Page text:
World Malaria Day Q&A with Professor Sir Brian Greenwood
To mark World Malaria Day 2021, on 25 April, we posed some questions on the current malaria situation, as well as future challenges and innovations, to Professor Sir Brian Greenwood.
Professor Sir Brian Greenwood
Professor Greenwood is Editor-in-Chief of RSTMH's journal, Transactions. He was RSTMH President from 2005 to 2007, and was awarded the Chalmers Medal in 1977, the Mackay Medal in 1991, and the Sir Patrick Manson Medal in 2001, the Society's highest honour.
Over the last 50 years, Professor Greenwood – Manson Professor of Clinical Tropical Medicine at LSHTM – has reinvented field research in tropical medicine and influenced public health policies. His work, some of which was published in Transactions in the 1980s, demonstrated the effectiveness of insecticide-treated nets, now the cornerstone of malaria control throughout Africa.
What is your view of the current global malaria situation as we approach World Malaria Day?
Steady progress has been made in the control of malaria during the past two decades with deaths and cases falling steadily, and an increasing number of countries have been recognised officially by the WHO as having eliminated malaria i.e., being free from any local transmission of malaria for a period of at least three years.
However, during the past two to three years, [this] progress has flattened out, especially in some high malaria burden countries in Africa.
Reversing this trend is going to require more effort in several areas, but provided that sufficient political and financial support from both national and international sources is provided, I am optimistic that the steady progress seen during the past two decades can be restored.
However, I think that eradication of malaria (the disappearance of the last human malaria parasite) is still many years away.
How has the COVID-19 pandemic affected progress towards eliminating malaria?
COVID-19 will almost certainly have had some adverse effects on malaria, enhancing morbidity and mortality from the infection and slowing progress towards malaria elimination in some countries.
It is still too early to know exactly how much damage will have been done, but this may prove not to be as severe as might have been expected.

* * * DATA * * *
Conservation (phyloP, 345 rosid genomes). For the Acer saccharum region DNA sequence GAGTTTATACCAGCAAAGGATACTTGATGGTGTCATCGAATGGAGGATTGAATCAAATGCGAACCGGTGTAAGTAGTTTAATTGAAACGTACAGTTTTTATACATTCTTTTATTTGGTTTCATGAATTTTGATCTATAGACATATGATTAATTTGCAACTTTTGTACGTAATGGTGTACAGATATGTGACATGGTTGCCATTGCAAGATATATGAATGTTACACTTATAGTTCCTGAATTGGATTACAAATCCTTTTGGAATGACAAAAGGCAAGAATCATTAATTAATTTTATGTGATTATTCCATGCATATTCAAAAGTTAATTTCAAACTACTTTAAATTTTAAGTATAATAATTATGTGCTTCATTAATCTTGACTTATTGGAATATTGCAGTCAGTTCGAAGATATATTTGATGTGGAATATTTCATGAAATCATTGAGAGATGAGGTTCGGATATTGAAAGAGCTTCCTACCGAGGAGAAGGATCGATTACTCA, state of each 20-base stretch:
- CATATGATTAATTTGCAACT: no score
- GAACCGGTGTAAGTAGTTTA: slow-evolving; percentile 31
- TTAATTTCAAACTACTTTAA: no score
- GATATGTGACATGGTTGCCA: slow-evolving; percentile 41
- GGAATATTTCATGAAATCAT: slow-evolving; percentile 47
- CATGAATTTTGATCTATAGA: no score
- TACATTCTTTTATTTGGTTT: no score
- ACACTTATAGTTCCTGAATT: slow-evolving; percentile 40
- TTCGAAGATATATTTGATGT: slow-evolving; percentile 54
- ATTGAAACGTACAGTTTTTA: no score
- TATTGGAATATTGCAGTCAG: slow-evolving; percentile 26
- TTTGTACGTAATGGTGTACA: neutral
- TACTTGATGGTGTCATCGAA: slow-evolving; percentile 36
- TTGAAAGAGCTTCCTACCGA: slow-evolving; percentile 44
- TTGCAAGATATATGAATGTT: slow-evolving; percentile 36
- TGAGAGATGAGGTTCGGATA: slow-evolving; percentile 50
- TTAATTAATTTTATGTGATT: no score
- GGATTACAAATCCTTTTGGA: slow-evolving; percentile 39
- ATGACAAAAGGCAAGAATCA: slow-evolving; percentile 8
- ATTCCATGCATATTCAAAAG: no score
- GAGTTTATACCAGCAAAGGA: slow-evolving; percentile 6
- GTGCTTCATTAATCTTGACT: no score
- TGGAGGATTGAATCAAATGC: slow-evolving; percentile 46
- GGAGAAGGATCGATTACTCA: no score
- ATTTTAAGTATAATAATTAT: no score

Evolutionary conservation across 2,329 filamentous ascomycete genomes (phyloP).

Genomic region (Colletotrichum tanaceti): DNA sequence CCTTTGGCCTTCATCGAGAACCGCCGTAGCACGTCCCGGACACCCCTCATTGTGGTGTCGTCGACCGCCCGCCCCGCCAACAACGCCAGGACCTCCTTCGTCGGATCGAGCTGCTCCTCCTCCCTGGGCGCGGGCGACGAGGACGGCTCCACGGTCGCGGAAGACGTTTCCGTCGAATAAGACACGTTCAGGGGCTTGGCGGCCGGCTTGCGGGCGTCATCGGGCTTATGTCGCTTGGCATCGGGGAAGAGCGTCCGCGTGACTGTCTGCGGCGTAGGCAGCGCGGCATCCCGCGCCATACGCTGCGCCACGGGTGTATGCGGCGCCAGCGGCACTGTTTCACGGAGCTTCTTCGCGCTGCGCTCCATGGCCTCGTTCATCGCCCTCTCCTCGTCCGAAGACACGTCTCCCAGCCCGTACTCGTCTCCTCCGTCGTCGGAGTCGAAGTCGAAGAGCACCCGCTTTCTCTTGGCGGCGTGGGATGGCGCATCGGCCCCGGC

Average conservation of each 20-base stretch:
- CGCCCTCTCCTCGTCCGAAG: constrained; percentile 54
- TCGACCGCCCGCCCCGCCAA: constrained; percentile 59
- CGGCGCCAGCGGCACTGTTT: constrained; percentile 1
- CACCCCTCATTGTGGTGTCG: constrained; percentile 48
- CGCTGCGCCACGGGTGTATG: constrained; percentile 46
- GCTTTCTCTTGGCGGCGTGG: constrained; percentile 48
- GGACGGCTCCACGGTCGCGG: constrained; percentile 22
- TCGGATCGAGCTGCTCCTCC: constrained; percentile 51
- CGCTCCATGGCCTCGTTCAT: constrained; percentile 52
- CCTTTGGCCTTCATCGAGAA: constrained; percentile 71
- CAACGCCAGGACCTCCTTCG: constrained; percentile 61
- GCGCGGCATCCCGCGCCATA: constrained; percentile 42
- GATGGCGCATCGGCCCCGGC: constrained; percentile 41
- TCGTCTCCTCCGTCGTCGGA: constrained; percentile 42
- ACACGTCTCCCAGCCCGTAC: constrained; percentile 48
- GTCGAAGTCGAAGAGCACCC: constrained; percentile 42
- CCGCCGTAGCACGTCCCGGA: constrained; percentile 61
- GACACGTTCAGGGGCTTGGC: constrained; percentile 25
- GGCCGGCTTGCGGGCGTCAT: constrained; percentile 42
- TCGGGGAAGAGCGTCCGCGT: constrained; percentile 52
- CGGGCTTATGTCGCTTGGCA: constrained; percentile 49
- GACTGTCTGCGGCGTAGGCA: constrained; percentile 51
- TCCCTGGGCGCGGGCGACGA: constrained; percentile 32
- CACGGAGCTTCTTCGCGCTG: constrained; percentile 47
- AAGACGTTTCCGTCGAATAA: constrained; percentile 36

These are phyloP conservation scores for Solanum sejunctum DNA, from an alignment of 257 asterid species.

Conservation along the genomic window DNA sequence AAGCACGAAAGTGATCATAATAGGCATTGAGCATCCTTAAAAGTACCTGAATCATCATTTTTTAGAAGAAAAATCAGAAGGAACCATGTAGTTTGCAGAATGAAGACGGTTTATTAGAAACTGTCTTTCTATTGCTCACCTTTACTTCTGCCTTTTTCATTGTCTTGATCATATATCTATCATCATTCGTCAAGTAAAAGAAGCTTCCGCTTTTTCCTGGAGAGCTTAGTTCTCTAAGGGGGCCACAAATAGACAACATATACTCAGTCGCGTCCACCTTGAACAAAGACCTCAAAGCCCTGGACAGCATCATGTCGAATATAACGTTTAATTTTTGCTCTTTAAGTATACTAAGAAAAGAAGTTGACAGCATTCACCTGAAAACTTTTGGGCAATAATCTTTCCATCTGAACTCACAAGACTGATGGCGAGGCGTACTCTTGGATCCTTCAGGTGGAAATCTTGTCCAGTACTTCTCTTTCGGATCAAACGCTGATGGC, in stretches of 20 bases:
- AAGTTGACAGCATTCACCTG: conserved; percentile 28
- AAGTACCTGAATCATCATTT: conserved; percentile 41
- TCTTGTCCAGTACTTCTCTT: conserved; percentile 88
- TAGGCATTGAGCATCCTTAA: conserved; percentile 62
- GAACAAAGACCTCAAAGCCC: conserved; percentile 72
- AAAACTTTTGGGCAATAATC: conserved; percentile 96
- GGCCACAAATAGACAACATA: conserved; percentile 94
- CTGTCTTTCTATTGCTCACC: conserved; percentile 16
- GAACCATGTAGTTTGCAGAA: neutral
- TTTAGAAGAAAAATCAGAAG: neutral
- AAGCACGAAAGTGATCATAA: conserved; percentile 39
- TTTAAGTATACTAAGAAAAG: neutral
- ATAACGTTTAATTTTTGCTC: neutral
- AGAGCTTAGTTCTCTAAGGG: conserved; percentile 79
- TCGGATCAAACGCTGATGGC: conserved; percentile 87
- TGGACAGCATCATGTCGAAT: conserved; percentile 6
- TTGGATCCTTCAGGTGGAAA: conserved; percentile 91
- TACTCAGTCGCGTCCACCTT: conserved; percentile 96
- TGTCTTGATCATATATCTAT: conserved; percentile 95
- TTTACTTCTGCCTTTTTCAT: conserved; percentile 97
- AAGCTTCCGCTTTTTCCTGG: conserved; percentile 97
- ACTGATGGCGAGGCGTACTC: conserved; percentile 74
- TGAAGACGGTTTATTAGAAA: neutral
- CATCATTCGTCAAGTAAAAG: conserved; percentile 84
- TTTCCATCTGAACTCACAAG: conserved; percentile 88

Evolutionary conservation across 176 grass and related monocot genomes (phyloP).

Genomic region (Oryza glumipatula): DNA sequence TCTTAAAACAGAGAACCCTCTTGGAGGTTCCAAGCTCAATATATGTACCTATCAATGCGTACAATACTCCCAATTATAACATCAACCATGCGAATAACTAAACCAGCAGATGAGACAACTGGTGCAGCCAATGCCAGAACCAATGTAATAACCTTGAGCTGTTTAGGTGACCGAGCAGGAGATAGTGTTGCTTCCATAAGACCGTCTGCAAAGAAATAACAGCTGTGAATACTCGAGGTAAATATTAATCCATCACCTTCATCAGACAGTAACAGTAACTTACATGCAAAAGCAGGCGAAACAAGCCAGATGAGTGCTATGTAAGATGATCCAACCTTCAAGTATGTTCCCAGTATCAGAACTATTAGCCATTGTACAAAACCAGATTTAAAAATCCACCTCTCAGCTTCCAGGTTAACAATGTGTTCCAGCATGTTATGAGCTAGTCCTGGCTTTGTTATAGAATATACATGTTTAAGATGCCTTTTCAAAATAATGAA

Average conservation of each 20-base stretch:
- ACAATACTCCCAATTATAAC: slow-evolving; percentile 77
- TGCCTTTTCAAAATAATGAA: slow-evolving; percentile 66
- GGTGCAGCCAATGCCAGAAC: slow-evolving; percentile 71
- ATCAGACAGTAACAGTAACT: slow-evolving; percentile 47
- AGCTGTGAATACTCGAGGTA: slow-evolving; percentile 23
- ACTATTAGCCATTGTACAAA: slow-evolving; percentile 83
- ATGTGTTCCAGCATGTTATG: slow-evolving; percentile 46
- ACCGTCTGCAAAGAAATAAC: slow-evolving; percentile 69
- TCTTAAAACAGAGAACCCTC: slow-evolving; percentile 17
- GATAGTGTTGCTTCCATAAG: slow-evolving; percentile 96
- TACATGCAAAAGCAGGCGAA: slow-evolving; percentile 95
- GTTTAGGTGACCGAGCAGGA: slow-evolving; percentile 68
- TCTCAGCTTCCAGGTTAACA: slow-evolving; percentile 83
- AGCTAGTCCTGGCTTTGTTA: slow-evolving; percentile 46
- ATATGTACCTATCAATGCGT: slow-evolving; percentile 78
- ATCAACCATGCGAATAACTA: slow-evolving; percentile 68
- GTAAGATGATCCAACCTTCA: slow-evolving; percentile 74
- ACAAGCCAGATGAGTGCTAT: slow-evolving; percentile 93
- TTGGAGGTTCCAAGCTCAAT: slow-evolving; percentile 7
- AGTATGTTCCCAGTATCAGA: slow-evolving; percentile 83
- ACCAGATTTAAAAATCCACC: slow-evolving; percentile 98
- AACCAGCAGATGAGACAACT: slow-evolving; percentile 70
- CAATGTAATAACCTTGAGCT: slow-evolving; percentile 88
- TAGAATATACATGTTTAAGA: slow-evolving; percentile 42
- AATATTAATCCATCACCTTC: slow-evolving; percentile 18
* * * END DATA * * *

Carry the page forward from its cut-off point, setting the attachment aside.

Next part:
Lessons were learnt during the Ebola epidemic in West Africa during which the virus probably caused more indirect deaths from malaria than it did directly because of breakdowns in the health system and reluctance of patients to seek appropriate medical care.
This time, international organisations, including the WHO, and national malaria control programmes moved swiftly at the start of the epidemic to adopt malaria control measures that could be implemented safely despite COVID-19 and to ensure that supply chains did not break down. The impact of COVID-19 on malaria may emerge to have been less severe than might initially have been feared.
What are the most interesting innovations being worked on currently to help the fight against malaria?
An area of research that has the potential to radically change progress to malaria elimination and eventual eradication is the gene drive technology which, through genetic manipulation of the main vector species of malaria, could result in a collapse of the population of this mosquito species or make these mosquitoes resistant to malaria infection.
Adoption of these innovative approaches to malaria control still faces a number of challenges such as safety, effects on the environment and public acceptance of this approach.
However, in the medium term, it has great potential.
What are the most pressing issues facing the global community and their work to tackle malaria?
The emergence and spread of high levels of resistance to drugs and insecticides is a threat, but a manageable one, as long as the financial support for the development of new antimalarials and insecticides is sustained and keeps pace with the emergence of resistance.
There is a risk that in the post COVID-19 world, with many governments across the world facing financial challenges, [this] financial support will not be forthcoming.
Without the availability of new drugs and insecticides to replace quickly those currently in use should this become necessary, there could be a disaster.
In your opinion, what is the one area of malaria work that could make the biggest difference to people’s lives?
I don’t think that it is possible to pick on just one area of malaria work that is going to have a major effect on people’s lives and that, unless some unexpected new approach emerges, progress in malaria control will be made only by advancing this on several fronts.
These include increasing coverage with the tools that we already know are effective, using our existing tools in more innovative ways and developing new and more effective drugs, vaccines and insecticides.
None of this will be possible unless funding for malaria is sustained or, ideally, enhanced, and it could be argued that the most important area of malaria work at the current time is the advocacy that will ensures that funding for malaria control is enhanced, or at least sustained.